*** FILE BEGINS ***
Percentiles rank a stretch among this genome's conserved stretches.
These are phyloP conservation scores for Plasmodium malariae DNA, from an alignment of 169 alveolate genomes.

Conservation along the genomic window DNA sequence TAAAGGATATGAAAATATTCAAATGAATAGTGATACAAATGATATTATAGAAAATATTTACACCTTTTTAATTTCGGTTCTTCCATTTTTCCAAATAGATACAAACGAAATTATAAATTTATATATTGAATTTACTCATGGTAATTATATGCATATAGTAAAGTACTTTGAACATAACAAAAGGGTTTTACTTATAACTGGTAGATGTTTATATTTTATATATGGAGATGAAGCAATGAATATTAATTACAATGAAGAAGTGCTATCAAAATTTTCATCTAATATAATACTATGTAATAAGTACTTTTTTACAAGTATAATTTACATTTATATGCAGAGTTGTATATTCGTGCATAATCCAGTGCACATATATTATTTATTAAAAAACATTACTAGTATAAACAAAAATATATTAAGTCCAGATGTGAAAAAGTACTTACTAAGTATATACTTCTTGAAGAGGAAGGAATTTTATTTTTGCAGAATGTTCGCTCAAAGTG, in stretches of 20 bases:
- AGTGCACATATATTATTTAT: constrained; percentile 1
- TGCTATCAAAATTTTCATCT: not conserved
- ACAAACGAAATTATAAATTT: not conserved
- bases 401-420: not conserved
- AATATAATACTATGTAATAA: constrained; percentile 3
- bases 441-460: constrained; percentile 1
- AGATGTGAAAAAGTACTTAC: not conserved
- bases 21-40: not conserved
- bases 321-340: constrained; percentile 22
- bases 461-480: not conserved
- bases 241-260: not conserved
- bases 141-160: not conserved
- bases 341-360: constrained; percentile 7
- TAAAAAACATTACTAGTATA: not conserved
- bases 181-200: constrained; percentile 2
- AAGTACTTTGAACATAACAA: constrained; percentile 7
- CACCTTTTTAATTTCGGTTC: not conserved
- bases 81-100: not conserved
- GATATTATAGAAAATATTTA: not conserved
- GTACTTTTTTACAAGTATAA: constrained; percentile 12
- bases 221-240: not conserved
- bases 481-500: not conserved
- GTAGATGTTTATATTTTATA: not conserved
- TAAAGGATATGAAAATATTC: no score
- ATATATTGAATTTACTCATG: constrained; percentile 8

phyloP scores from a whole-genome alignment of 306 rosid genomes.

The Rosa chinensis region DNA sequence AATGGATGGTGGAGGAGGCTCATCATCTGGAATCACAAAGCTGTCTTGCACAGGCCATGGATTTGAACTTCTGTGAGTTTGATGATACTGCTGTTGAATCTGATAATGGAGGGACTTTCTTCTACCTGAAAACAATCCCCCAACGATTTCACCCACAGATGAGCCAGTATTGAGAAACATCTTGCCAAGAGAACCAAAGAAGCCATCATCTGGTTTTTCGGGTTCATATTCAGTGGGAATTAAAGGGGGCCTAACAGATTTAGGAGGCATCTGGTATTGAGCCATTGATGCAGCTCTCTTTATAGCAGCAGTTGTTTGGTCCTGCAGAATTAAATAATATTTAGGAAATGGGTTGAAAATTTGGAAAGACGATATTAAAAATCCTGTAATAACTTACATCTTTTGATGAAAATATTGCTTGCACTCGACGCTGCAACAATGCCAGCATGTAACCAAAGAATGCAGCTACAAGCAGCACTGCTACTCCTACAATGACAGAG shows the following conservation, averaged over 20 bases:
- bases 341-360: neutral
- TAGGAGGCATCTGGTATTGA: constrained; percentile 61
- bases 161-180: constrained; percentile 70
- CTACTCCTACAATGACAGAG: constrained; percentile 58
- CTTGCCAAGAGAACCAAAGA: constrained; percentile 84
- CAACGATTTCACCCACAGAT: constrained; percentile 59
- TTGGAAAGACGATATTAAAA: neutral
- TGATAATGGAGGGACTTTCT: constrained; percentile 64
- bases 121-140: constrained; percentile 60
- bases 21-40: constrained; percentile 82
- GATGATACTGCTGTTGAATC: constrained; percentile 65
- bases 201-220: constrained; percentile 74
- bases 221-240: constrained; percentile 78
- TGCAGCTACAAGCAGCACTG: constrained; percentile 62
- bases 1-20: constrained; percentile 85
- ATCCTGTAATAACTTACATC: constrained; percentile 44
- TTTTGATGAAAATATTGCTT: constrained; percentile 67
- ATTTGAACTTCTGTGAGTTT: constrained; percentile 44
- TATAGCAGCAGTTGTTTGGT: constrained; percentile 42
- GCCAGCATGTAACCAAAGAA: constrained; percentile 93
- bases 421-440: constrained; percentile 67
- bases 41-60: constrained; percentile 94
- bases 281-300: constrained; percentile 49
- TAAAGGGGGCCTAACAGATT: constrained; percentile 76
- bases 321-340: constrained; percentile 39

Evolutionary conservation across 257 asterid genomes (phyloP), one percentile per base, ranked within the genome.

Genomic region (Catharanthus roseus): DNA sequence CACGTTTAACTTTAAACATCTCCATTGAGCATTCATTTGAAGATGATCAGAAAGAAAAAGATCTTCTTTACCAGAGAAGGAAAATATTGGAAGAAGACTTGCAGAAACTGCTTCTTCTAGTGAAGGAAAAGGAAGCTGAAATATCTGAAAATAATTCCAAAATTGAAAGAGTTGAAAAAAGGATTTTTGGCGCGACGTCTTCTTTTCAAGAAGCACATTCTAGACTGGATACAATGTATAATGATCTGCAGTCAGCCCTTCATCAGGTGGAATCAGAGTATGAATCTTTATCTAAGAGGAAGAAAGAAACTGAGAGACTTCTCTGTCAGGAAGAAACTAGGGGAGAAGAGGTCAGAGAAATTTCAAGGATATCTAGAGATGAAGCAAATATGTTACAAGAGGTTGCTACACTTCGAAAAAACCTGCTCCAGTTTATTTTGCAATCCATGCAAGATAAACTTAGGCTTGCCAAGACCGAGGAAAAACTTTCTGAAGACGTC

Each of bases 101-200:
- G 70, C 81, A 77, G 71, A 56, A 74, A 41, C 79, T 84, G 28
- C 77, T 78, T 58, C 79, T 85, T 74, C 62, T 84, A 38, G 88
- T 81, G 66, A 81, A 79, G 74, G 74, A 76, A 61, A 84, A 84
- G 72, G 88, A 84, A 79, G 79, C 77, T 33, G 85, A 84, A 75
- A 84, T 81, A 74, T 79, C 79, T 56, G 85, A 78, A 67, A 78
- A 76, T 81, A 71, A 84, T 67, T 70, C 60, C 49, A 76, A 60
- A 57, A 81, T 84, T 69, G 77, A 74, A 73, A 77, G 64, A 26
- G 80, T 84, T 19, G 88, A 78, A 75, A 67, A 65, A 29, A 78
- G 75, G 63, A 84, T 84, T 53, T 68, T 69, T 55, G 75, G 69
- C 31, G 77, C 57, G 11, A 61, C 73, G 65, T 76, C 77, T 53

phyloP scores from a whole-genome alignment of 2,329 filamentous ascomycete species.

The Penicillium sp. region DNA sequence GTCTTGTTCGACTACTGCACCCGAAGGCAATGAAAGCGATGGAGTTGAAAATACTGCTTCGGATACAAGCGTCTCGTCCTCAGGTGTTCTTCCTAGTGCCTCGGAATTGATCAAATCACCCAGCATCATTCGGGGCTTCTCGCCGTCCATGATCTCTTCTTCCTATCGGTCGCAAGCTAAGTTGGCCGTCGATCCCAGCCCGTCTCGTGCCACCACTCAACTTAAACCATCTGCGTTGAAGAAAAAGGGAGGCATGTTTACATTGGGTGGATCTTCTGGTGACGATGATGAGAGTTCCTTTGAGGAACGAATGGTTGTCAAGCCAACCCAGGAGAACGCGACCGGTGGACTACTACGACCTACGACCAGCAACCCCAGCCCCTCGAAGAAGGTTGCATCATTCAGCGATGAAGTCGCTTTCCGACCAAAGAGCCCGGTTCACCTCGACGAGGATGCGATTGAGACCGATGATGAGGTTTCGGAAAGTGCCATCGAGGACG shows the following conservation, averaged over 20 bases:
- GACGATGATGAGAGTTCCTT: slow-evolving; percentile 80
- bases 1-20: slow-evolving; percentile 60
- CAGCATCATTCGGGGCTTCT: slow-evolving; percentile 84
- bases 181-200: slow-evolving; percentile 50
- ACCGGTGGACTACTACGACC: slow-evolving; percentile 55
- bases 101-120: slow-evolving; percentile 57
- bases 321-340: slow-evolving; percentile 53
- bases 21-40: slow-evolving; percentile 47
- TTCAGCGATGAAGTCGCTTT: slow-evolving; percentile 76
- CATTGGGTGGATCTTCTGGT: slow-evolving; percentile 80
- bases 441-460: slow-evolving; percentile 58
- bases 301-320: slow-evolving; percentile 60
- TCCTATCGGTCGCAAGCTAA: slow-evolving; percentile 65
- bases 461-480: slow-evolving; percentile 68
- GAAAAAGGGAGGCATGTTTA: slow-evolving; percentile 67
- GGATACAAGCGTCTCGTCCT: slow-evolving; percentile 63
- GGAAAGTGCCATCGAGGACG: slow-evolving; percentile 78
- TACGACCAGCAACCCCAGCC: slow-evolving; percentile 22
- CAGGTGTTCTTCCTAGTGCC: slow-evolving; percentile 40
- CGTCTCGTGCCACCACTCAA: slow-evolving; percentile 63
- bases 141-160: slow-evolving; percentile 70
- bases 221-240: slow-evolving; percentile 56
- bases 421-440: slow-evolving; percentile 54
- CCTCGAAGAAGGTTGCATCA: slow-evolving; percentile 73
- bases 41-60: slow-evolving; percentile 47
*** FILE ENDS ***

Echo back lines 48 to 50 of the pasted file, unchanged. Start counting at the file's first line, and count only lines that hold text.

- ATTTGAACTTCTGTGAGTTT: constrained; percentile 44
- TATAGCAGCAGTTGTTTGGT: constrained; percentile 42
- GCCAGCATGTAACCAAAGAA: constrained; percentile 93